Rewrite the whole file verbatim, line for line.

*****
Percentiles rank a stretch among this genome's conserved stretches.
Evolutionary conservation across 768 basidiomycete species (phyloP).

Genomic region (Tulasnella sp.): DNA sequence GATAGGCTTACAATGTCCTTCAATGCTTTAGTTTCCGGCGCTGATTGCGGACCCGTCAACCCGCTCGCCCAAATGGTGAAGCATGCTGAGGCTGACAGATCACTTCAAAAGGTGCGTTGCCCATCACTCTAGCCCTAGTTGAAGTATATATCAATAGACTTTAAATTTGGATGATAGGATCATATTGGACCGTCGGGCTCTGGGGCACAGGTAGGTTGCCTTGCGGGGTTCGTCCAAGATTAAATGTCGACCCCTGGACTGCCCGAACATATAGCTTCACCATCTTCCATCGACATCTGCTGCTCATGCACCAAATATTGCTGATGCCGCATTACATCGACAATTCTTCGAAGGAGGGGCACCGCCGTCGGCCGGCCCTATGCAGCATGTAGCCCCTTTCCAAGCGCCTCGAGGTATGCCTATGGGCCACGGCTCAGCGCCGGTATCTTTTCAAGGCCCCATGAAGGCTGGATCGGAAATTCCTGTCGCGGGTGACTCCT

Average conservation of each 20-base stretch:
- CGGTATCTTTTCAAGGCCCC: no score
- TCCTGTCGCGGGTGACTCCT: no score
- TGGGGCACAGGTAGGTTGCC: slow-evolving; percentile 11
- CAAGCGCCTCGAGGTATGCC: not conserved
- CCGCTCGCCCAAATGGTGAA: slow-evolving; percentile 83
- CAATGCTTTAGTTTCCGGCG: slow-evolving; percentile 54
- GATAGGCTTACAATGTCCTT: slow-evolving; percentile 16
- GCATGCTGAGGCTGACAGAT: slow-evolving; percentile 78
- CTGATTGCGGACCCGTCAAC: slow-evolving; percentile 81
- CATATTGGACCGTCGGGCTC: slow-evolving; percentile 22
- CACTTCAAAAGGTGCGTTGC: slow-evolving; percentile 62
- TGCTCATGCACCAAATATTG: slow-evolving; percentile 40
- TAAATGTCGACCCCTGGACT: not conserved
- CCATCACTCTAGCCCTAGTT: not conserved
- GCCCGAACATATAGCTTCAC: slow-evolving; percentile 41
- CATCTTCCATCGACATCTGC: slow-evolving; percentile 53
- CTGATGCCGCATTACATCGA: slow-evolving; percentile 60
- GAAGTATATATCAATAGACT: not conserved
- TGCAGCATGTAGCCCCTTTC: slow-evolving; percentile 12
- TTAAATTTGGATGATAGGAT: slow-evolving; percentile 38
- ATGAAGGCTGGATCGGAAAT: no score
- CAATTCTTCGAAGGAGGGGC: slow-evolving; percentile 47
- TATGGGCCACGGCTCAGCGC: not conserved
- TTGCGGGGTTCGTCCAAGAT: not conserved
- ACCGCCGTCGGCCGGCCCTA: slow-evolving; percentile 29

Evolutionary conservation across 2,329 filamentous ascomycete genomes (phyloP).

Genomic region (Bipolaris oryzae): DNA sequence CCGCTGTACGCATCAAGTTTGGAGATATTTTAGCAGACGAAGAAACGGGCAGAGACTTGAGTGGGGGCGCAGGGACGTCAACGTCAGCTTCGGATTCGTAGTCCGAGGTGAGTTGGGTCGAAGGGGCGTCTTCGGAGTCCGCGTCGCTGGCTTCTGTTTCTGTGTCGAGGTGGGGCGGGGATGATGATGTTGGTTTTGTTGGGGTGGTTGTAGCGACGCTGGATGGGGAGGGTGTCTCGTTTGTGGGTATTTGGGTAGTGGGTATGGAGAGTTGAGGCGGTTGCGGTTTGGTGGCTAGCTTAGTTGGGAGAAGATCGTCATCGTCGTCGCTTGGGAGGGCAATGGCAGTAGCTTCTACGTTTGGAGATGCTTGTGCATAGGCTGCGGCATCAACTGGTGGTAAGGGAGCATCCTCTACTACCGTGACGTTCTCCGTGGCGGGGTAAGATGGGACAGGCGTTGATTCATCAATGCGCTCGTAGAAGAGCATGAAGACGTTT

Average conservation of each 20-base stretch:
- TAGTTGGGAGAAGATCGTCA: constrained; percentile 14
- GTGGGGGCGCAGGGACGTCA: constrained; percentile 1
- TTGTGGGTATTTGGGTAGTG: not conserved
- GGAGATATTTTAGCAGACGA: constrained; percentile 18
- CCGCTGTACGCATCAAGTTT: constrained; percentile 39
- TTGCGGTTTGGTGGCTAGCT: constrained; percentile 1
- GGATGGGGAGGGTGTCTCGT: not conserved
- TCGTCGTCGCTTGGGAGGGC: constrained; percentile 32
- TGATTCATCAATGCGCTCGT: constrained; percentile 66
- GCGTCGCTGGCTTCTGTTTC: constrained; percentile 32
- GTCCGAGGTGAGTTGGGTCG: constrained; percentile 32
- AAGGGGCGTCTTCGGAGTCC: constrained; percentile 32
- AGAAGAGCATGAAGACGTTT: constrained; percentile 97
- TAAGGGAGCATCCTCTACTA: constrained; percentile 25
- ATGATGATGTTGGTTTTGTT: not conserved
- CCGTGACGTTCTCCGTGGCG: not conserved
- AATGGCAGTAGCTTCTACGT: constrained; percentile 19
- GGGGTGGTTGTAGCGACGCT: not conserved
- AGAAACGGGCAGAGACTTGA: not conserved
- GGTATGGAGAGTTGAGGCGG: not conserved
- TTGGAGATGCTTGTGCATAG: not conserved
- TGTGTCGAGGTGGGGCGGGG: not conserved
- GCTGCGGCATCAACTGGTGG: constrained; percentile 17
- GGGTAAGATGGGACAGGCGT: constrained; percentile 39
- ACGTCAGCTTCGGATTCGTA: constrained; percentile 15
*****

Percentiles rank a stretch among this genome's conserved stretches.
Evolutionary conservation across 768 basidiomycete species (phyloP).

Genomic region (Tulasnella sp.): DNA sequence GATAGGCTTACAATGTCCTTCAATGCTTTAGTTTCCGGCGCTGATTGCGGACCCGTCAACCCGCTCGCCCAAATGGTGAAGCATGCTGAGGCTGACAGATCACTTCAAAAGGTGCGTTGCCCATCACTCTAGCCCTAGTTGAAGTATATATCAATAGACTTTAAATTTGGATGATAGGATCATATTGGACCGTCGGGCTCTGGGGCACAGGTAGGTTGCCTTGCGGGGTTCGTCCAAGATTAAATGTCGACCCCTGGACTGCCCGAACATATAGCTTCACCATCTTCCATCGACATCTGCTGCTCATGCACCAAATATTGCTGATGCCGCATTACATCGACAATTCTTCGAAGGAGGGGCACCGCCGTCGGCCGGCCCTATGCAGCATGTAGCCCCTTTCCAAGCGCCTCGAGGTATGCCTATGGGCCACGGCTCAGCGCCGGTATCTTTTCAAGGCCCCATGAAGGCTGGATCGGAAATTCCTGTCGCGGGTGACTCCT

Average conservation of each 20-base stretch:
- CGGTATCTTTTCAAGGCCCC: no score
- TCCTGTCGCGGGTGACTCCT: no score
- TGGGGCACAGGTAGGTTGCC: slow-evolving; percentile 11
- CAAGCGCCTCGAGGTATGCC: not conserved
- CCGCTCGCCCAAATGGTGAA: slow-evolving; percentile 83
- CAATGCTTTAGTTTCCGGCG: slow-evolving; percentile 54
- GATAGGCTTACAATGTCCTT: slow-evolving; percentile 16
- GCATGCTGAGGCTGACAGAT: slow-evolving; percentile 78
- CTGATTGCGGACCCGTCAAC: slow-evolving; percentile 81
- CATATTGGACCGTCGGGCTC: slow-evolving; percentile 22
- CACTTCAAAAGGTGCGTTGC: slow-evolving; percentile 62
- TGCTCATGCACCAAATATTG: slow-evolving; percentile 40
- TAAATGTCGACCCCTGGACT: not conserved
- CCATCACTCTAGCCCTAGTT: not conserved
- GCCCGAACATATAGCTTCAC: slow-evolving; percentile 41
- CATCTTCCATCGACATCTGC: slow-evolving; percentile 53
- CTGATGCCGCATTACATCGA: slow-evolving; percentile 60
- GAAGTATATATCAATAGACT: not conserved
- TGCAGCATGTAGCCCCTTTC: slow-evolving; percentile 12
- TTAAATTTGGATGATAGGAT: slow-evolving; percentile 38
- ATGAAGGCTGGATCGGAAAT: no score
- CAATTCTTCGAAGGAGGGGC: slow-evolving; percentile 47
- TATGGGCCACGGCTCAGCGC: not conserved
- TTGCGGGGTTCGTCCAAGAT: not conserved
- ACCGCCGTCGGCCGGCCCTA: slow-evolving; percentile 29

Evolutionary conservation across 2,329 filamentous ascomycete genomes (phyloP).

Genomic region (Bipolaris oryzae): DNA sequence CCGCTGTACGCATCAAGTTTGGAGATATTTTAGCAGACGAAGAAACGGGCAGAGACTTGAGTGGGGGCGCAGGGACGTCAACGTCAGCTTCGGATTCGTAGTCCGAGGTGAGTTGGGTCGAAGGGGCGTCTTCGGAGTCCGCGTCGCTGGCTTCTGTTTCTGTGTCGAGGTGGGGCGGGGATGATGATGTTGGTTTTGTTGGGGTGGTTGTAGCGACGCTGGATGGGGAGGGTGTCTCGTTTGTGGGTATTTGGGTAGTGGGTATGGAGAGTTGAGGCGGTTGCGGTTTGGTGGCTAGCTTAGTTGGGAGAAGATCGTCATCGTCGTCGCTTGGGAGGGCAATGGCAGTAGCTTCTACGTTTGGAGATGCTTGTGCATAGGCTGCGGCATCAACTGGTGGTAAGGGAGCATCCTCTACTACCGTGACGTTCTCCGTGGCGGGGTAAGATGGGACAGGCGTTGATTCATCAATGCGCTCGTAGAAGAGCATGAAGACGTTT

Average conservation of each 20-base stretch:
- TAGTTGGGAGAAGATCGTCA: constrained; percentile 14
- GTGGGGGCGCAGGGACGTCA: constrained; percentile 1
- TTGTGGGTATTTGGGTAGTG: not conserved
- GGAGATATTTTAGCAGACGA: constrained; percentile 18
- CCGCTGTACGCATCAAGTTT: constrained; percentile 39
- TTGCGGTTTGGTGGCTAGCT: constrained; percentile 1
- GGATGGGGAGGGTGTCTCGT: not conserved
- TCGTCGTCGCTTGGGAGGGC: constrained; percentile 32
- TGATTCATCAATGCGCTCGT: constrained; percentile 66
- GCGTCGCTGGCTTCTGTTTC: constrained; percentile 32
- GTCCGAGGTGAGTTGGGTCG: constrained; percentile 32
- AAGGGGCGTCTTCGGAGTCC: constrained; percentile 32
- AGAAGAGCATGAAGACGTTT: constrained; percentile 97
- TAAGGGAGCATCCTCTACTA: constrained; percentile 25
- ATGATGATGTTGGTTTTGTT: not conserved
- CCGTGACGTTCTCCGTGGCG: not conserved
- AATGGCAGTAGCTTCTACGT: constrained; percentile 19
- GGGGTGGTTGTAGCGACGCT: not conserved
- AGAAACGGGCAGAGACTTGA: not conserved
- GGTATGGAGAGTTGAGGCGG: not conserved
- TTGGAGATGCTTGTGCATAG: not conserved
- TGTGTCGAGGTGGGGCGGGG: not conserved
- GCTGCGGCATCAACTGGTGG: constrained; percentile 17
- GGGTAAGATGGGACAGGCGT: constrained; percentile 39
- ACGTCAGCTTCGGATTCGTA: constrained; percentile 15